Brooksie, this year has taught me a lot of things about being a mom, about making a family out of individual people, about cultivating joy in the daily and in the difficult, about brothers and their fathers and what it might mean to raise a boy into a man.
You are named after two second-born sons. My brother and your dad’s brother. I like to think you’ll be taking the best of your namesakes: Brooks’ humor and tender-heart, his compassion for the unloved and his commitment to friendship; Andy’s bright mind and his passion for using his brain to create, his kindness and sensitive spirit. Your second name (the name we call you most of the time: “T-Rexy” as your cake will say at your party or “T” as we call from across the room) was given to you by your big brother, long before we saw your face. So many brothers surrounding you, little guy.
Really, it’s your brother who is teaching you most about the world. How to pretend, how to receive a good story, how to run, how to laugh, how to eat heartily. And it’s that same brother who is teaching you the injustice of the world: that sometimes you get knocked down for no reason at all, laughed at, told on. Sometimes you are the bugger and sometimes you are the one being bugged. I’m convinced younger siblings know a lot more about the world by the time they get to kindergarten than older siblings. In some ways learning early makes it easier, I hope.
Yesterday morning, when you woke up on your 364th day of life (ok, 365th, it was Leap Year)–that last day before the world gives you a number to define your life’s span, your development–you woke up angry and hungry. Your dad picked you up out of your crib and you signed “eat” and grunted. Then I walked in the room and you reached for me, signed “eat” again and hit me in the face. Your dad said, “Oh no, T! That’s mean.” And I said, “Owww, baby,” and you frowned the sweetest sad face I’d ever seen and stared at me. You’re learning that you can hurt people. You’re learning that your choices have consequences. And you know how to love me, how to love your brother and dad.Tuesday night, after I got you into your pjs and you kissed your dad and August, you and I went into your room, where I nurse you before bed in the dark. Behind the whoosh of the sound machine, you could hear the faint giggling of your brother and dad. They were on the couch tickling each other and wrestling. You nursed like normal for a minute or so until you realized what was going on, what you were missing out on, and you let go of me, sat up, grunted and got yourself onto the floor in your dark room. I watched you in the glow of the night light make your way across the room in your stiff legged baby walk, open up that cracked door and leave me for the party. You walked all the way to the living room and found yourself welcomed into the pile of boys.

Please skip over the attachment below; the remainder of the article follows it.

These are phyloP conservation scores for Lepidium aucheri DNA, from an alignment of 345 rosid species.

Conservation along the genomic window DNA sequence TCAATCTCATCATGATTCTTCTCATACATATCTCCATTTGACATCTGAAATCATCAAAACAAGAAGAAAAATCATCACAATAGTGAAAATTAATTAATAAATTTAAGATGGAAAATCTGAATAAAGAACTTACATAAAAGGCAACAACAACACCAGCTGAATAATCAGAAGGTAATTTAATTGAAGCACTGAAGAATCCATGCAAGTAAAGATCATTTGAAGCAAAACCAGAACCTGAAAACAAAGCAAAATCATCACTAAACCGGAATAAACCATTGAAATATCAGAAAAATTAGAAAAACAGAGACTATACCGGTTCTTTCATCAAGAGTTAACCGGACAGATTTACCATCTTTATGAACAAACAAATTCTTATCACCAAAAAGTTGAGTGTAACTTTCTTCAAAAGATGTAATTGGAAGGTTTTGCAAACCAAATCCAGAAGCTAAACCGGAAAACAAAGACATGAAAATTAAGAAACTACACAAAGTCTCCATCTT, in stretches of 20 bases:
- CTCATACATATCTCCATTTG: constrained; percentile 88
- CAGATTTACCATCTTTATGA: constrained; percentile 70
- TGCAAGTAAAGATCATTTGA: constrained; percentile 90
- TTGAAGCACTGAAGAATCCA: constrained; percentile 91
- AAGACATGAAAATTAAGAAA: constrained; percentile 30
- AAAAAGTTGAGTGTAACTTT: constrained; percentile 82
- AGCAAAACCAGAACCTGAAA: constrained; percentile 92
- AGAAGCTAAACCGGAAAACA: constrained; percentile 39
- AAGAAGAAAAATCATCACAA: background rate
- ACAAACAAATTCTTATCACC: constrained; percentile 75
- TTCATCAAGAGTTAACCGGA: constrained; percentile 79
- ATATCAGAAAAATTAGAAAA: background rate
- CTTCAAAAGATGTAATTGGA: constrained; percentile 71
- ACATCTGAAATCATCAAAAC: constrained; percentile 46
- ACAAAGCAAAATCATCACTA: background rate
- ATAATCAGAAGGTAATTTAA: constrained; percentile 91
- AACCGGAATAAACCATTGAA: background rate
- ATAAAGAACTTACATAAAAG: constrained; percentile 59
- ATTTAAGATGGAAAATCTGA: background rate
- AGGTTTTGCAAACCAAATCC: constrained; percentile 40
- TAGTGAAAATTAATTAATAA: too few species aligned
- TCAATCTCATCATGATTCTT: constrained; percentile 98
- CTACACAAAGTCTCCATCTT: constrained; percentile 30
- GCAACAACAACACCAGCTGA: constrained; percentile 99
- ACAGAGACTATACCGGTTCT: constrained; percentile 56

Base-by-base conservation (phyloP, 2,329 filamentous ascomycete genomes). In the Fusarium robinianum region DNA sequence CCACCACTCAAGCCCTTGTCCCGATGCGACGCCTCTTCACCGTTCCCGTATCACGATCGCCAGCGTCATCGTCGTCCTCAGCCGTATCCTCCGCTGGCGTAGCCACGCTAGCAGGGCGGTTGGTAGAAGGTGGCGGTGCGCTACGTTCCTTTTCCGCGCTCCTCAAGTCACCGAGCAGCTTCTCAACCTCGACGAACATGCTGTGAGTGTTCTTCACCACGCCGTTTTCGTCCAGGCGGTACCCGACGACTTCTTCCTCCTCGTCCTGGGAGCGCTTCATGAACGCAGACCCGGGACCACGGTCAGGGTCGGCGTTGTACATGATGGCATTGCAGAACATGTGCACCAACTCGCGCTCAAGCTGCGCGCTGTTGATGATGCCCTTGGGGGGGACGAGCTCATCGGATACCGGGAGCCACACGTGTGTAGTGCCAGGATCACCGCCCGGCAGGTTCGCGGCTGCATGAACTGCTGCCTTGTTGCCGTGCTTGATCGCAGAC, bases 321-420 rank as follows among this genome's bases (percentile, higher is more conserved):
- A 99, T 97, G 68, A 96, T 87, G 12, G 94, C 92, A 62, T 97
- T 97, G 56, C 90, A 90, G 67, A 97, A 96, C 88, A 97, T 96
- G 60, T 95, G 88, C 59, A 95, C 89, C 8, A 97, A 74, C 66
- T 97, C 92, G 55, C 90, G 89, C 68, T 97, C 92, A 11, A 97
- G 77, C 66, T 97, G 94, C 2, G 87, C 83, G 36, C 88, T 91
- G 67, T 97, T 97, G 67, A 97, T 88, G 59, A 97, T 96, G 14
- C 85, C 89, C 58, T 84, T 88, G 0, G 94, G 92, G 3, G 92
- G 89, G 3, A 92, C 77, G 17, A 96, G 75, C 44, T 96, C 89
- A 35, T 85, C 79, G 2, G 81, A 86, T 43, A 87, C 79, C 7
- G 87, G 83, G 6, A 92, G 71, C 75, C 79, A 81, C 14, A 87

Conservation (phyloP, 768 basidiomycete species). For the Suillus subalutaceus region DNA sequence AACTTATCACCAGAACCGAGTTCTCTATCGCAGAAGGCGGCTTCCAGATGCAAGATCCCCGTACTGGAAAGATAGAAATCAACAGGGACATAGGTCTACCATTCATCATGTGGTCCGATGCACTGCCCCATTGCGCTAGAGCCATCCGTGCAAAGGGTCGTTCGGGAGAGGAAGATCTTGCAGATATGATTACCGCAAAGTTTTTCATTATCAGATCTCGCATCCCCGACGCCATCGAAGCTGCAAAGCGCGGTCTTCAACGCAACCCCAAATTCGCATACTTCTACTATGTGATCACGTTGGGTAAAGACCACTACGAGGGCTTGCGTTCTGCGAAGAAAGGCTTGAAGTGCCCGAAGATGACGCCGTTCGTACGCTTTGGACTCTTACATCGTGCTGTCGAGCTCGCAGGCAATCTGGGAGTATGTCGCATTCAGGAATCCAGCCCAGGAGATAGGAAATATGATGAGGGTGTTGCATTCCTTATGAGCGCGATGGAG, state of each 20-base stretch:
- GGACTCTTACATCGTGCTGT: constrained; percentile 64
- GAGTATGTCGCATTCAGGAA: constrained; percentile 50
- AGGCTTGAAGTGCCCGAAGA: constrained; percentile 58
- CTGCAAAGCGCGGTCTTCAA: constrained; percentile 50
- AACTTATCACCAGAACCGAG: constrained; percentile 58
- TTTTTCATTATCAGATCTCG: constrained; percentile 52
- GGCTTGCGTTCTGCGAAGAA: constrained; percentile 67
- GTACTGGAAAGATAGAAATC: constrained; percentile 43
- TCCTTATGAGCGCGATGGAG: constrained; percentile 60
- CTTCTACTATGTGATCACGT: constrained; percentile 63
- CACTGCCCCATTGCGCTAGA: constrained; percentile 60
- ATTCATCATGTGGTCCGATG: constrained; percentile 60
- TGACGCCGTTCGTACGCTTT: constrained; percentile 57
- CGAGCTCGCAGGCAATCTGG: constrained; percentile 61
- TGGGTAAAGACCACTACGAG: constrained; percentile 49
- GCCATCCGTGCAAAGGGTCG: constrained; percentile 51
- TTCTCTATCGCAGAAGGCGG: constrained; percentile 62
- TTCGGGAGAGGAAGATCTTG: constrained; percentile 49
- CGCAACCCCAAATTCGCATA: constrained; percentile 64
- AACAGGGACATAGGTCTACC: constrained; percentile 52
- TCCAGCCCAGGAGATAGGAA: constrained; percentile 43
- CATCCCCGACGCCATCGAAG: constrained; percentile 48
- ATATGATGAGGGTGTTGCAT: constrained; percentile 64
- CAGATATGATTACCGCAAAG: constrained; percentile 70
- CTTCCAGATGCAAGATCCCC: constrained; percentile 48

That’s what this is, my love. This is the welcome into boyhood. It’s a small one, but one that acknowledges that you, my (so-far) laid back, left-handed, tender-hearted, quieter but people-loving second born, are an independent soul. I’m still here. I’ll be your mama for a long time, but I know what happens to little boys when they discover how to jump on their daddies, how to roll around on the floor with their big brothers. I know about growing up.
So today, I’ll try not to be the weepy woman you’re used to. Today is for celebrating. Your feet have hit the ground and you’ve got a lot of world to explore, baby.
Happy first birthday, T.